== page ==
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Inside Look At RAAF’s Latest Plane

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Flight Lieutenant Oliver Kersnovski ... returning to Kingaroy as the guest speaker at Kingaroy State High School's speech night

October 12, 2017

Anyone in Kingaroy on Wednesday morning would have heard the roar as a large RAAF plane came in to land at Kingaroy Airport.

On board was a crew of four personnel, including Flight Lieutenant Oliver Kersnovski who was returning to his home town for a brief visit.

Flt Lieut Kersnovski will be the guest speaker at Kingaroy State High School’s annual awards night on Thursday and when his superiors learned about this, they scheduled a training flight for his C-27J Spartan airlifter to bring him back home.

It also provided an opportunity for Kingaroy State High School students and members of the public to inspect the aircraft, the first of its kind to land at Kingaroy Airport.

The C-27Js are still new to the RAAF, with the first being delivered in 2015 and only going into full-time service last year.

They are replacements for the venerable Caribou which were retired out of the air fleet in 2009 – after 45 years’ service – and complement the well-known C-130J Hercules and C-17A Globemaster IIIs.

Flt Lieut Kersnovski said the great advantage of the C-27J was that it could land on airstrips that could not handle a Hercules, something which was particularly important when dealing with humanitarian work or disaster relief.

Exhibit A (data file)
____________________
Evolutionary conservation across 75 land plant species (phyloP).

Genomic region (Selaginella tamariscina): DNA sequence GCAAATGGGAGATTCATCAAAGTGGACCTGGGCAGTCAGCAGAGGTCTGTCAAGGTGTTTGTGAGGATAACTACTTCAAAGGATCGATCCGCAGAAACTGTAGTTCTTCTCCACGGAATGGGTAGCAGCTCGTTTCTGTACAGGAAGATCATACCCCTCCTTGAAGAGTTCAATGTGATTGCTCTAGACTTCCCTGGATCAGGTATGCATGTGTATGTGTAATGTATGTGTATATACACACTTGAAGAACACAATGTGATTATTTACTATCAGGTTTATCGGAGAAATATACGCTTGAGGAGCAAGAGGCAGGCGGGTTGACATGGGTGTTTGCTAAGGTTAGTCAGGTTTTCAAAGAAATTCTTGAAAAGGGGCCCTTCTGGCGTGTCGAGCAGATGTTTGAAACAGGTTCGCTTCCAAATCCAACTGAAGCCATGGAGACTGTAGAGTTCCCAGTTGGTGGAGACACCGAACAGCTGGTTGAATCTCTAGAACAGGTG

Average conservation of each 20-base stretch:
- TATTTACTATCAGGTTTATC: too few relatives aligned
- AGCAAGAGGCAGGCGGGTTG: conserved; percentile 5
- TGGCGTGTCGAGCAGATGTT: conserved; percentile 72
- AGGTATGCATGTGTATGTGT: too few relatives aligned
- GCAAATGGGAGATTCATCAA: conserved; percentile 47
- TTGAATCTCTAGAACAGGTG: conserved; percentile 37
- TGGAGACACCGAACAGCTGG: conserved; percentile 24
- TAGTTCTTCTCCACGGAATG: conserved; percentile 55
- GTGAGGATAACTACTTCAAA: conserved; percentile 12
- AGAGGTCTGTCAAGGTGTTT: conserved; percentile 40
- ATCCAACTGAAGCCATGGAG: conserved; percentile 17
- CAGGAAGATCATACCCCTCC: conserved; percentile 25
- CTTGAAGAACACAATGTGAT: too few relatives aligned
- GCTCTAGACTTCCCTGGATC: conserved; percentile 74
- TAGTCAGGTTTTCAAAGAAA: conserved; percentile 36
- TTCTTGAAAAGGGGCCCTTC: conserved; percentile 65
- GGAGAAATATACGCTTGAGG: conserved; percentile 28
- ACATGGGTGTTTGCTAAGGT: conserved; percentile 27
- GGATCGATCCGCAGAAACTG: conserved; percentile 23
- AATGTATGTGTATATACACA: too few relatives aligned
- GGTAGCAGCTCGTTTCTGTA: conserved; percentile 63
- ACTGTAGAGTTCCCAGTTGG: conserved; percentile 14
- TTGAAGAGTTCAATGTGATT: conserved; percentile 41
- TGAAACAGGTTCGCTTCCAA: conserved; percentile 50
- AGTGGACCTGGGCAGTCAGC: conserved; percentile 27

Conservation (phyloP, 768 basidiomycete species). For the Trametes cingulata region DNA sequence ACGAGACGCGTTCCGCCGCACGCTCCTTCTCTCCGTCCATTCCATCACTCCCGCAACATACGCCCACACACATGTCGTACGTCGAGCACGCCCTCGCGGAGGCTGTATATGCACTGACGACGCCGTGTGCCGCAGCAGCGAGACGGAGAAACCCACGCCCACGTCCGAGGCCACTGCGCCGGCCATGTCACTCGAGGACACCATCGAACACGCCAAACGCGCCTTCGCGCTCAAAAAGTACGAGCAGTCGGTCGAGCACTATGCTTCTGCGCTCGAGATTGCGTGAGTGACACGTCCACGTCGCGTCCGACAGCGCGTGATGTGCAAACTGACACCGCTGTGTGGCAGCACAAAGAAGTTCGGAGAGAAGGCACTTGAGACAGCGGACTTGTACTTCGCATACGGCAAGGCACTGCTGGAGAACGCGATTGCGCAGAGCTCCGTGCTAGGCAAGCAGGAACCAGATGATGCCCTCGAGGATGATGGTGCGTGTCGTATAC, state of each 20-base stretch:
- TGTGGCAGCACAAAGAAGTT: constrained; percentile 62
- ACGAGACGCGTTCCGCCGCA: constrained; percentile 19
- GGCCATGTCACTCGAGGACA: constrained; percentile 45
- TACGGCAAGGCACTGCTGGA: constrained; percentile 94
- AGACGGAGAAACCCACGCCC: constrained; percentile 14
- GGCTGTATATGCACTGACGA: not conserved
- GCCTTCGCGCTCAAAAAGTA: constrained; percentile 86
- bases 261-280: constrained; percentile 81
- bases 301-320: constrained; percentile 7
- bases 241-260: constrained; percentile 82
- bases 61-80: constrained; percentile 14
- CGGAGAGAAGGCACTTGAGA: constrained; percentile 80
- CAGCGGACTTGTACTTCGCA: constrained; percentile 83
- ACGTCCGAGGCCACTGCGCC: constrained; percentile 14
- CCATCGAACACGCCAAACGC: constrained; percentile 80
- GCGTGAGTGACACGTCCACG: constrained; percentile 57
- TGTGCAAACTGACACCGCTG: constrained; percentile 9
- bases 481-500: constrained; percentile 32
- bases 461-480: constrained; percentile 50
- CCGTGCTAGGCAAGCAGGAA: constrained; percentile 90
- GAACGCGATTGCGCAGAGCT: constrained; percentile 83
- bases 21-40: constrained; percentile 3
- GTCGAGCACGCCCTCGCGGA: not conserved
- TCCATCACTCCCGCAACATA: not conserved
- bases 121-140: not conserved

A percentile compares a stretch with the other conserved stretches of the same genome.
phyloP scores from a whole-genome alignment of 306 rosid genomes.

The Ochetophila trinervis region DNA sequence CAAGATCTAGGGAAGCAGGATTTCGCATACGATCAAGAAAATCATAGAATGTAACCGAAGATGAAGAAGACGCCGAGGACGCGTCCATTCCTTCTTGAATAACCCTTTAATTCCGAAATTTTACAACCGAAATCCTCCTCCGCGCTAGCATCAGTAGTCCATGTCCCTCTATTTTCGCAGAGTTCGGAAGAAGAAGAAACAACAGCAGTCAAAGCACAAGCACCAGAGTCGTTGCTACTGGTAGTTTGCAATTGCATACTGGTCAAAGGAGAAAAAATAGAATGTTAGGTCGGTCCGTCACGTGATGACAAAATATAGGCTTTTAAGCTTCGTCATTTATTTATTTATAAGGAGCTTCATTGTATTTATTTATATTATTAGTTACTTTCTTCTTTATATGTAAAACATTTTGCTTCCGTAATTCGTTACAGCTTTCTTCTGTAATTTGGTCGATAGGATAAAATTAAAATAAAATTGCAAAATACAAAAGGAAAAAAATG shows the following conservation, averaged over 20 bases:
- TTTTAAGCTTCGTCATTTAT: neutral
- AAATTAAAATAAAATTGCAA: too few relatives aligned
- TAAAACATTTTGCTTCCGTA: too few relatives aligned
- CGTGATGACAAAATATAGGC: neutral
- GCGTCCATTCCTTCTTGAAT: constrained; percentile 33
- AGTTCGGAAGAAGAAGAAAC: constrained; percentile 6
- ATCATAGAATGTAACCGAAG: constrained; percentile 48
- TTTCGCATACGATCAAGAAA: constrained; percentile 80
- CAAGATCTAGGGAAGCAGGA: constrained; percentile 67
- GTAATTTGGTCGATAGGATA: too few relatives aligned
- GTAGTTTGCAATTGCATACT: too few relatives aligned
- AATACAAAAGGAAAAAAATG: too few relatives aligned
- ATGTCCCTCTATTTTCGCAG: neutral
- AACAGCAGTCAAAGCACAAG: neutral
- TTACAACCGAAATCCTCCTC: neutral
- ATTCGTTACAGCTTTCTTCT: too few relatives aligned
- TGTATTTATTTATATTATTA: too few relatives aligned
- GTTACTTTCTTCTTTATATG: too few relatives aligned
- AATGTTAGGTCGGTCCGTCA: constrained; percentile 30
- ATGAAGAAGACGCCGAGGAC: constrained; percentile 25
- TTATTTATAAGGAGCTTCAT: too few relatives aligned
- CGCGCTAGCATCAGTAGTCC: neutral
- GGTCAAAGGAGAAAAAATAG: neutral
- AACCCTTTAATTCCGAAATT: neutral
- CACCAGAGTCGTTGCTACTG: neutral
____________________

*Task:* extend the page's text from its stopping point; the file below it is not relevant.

They can undertake a wide range of missions, carrying either 34 troops, 21 stretcher patients, or 5000kg of cargo.

Cargo and paratroopers can also be dropped from a height of about 1000 feet.

At the moment, the  C-27Js are based at Richmond RAAF Base, near Sydney, but they will soon be relocating to Queensland.

The C-27J flew out of Kingaroy on Wednesday afternoon, leaving Flt Lieut Kersnovski behind.

After circling town, it began its journey back to base.

Its next mission is in a few days … somewhere out on the Nullabor Plain.

Stephen Patch, 7, of Kingaroy, was keen to try out one of the airmen's helmets

Michael Hunter, from South Burnett Regional Council, checked out the cockpit controls

Flying Officer Sean Joyce was explaining the main controls to visitors to the cockpit

Schoolchildren and members of the public mingled inside the C-27J Spartan airlifter

Some of the many KSHS students who had the opportunity to inspect the plane during its visit ... from left, Year 7 students Darcie Cronin, Stevee Stead, Ebony Edwards, Brooke Miners and Lucy Crumpton

Members of the public climbed in and around the C-27J Spartan airlifter while it was on the ground in Kingaroy

St Johns Lutheran School Open Day - click hereAnderssons Fruit Market for quality fruits and vegetables

One Response to Inside Look At RAAF’s Latest Plane

  1. Barry Dobbs

    Just a delight, this aircraft is completely different from the aircraft which this one replaces. Walking in and around the plane brought back some great thoughts. Equally, it was a delight to see the interest displayed by the school children who inspected the aircraft and chatted with the crew. There is nothing preventing any one of those students from becoming a member of the RAAF and Flight Crew of this and other aircraft of the RAAF inventory. The visit was great. Thanks.

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